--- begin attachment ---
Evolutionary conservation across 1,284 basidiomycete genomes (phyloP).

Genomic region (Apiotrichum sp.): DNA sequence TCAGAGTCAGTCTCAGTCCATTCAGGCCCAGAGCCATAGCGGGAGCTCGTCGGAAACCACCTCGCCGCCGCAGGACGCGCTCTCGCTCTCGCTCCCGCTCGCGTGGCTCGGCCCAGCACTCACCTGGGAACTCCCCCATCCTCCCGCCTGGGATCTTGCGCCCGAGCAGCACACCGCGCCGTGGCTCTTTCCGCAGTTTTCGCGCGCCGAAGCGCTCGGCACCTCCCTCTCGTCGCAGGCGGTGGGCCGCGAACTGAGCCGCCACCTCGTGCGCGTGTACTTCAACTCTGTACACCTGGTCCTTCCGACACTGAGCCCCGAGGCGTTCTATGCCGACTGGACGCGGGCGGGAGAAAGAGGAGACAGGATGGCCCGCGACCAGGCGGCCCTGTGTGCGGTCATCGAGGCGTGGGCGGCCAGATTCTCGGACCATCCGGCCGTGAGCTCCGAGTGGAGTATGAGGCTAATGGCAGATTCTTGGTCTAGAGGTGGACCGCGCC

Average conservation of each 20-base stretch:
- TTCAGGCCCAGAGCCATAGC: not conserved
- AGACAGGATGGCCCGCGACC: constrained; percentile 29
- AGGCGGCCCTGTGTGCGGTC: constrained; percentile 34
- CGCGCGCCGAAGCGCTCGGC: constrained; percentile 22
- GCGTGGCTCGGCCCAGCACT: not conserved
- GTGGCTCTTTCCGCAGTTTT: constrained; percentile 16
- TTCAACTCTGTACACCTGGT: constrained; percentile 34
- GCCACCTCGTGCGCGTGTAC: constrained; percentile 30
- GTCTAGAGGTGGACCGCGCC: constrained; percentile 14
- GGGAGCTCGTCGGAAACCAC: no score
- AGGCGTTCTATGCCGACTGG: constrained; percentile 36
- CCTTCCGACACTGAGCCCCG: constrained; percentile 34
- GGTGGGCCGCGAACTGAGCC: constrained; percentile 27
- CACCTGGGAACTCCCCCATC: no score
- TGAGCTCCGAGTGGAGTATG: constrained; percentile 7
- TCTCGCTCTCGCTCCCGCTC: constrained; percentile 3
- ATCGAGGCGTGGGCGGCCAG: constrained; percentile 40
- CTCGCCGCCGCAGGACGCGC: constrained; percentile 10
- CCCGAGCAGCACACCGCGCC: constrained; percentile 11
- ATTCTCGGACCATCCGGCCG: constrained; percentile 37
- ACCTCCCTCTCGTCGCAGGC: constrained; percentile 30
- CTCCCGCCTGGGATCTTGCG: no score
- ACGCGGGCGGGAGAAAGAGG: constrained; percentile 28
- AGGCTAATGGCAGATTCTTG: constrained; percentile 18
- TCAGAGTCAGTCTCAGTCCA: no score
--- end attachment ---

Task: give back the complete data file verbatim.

Evolutionary conservation across 1,284 basidiomycete genomes (phyloP).

Genomic region (Apiotrichum sp.): DNA sequence TCAGAGTCAGTCTCAGTCCATTCAGGCCCAGAGCCATAGCGGGAGCTCGTCGGAAACCACCTCGCCGCCGCAGGACGCGCTCTCGCTCTCGCTCCCGCTCGCGTGGCTCGGCCCAGCACTCACCTGGGAACTCCCCCATCCTCCCGCCTGGGATCTTGCGCCCGAGCAGCACACCGCGCCGTGGCTCTTTCCGCAGTTTTCGCGCGCCGAAGCGCTCGGCACCTCCCTCTCGTCGCAGGCGGTGGGCCGCGAACTGAGCCGCCACCTCGTGCGCGTGTACTTCAACTCTGTACACCTGGTCCTTCCGACACTGAGCCCCGAGGCGTTCTATGCCGACTGGACGCGGGCGGGAGAAAGAGGAGACAGGATGGCCCGCGACCAGGCGGCCCTGTGTGCGGTCATCGAGGCGTGGGCGGCCAGATTCTCGGACCATCCGGCCGTGAGCTCCGAGTGGAGTATGAGGCTAATGGCAGATTCTTGGTCTAGAGGTGGACCGCGCC

Average conservation of each 20-base stretch:
- TTCAGGCCCAGAGCCATAGC: not conserved
- AGACAGGATGGCCCGCGACC: constrained; percentile 29
- AGGCGGCCCTGTGTGCGGTC: constrained; percentile 34
- CGCGCGCCGAAGCGCTCGGC: constrained; percentile 22
- GCGTGGCTCGGCCCAGCACT: not conserved
- GTGGCTCTTTCCGCAGTTTT: constrained; percentile 16
- TTCAACTCTGTACACCTGGT: constrained; percentile 34
- GCCACCTCGTGCGCGTGTAC: constrained; percentile 30
- GTCTAGAGGTGGACCGCGCC: constrained; percentile 14
- GGGAGCTCGTCGGAAACCAC: no score
- AGGCGTTCTATGCCGACTGG: constrained; percentile 36
- CCTTCCGACACTGAGCCCCG: constrained; percentile 34
- GGTGGGCCGCGAACTGAGCC: constrained; percentile 27
- CACCTGGGAACTCCCCCATC: no score
- TGAGCTCCGAGTGGAGTATG: constrained; percentile 7
- TCTCGCTCTCGCTCCCGCTC: constrained; percentile 3
- ATCGAGGCGTGGGCGGCCAG: constrained; percentile 40
- CTCGCCGCCGCAGGACGCGC: constrained; percentile 10
- CCCGAGCAGCACACCGCGCC: constrained; percentile 11
- ATTCTCGGACCATCCGGCCG: constrained; percentile 37
- ACCTCCCTCTCGTCGCAGGC: constrained; percentile 30
- CTCCCGCCTGGGATCTTGCG: no score
- ACGCGGGCGGGAGAAAGAGG: constrained; percentile 28
- AGGCTAATGGCAGATTCTTG: constrained; percentile 18
- TCAGAGTCAGTCTCAGTCCA: no score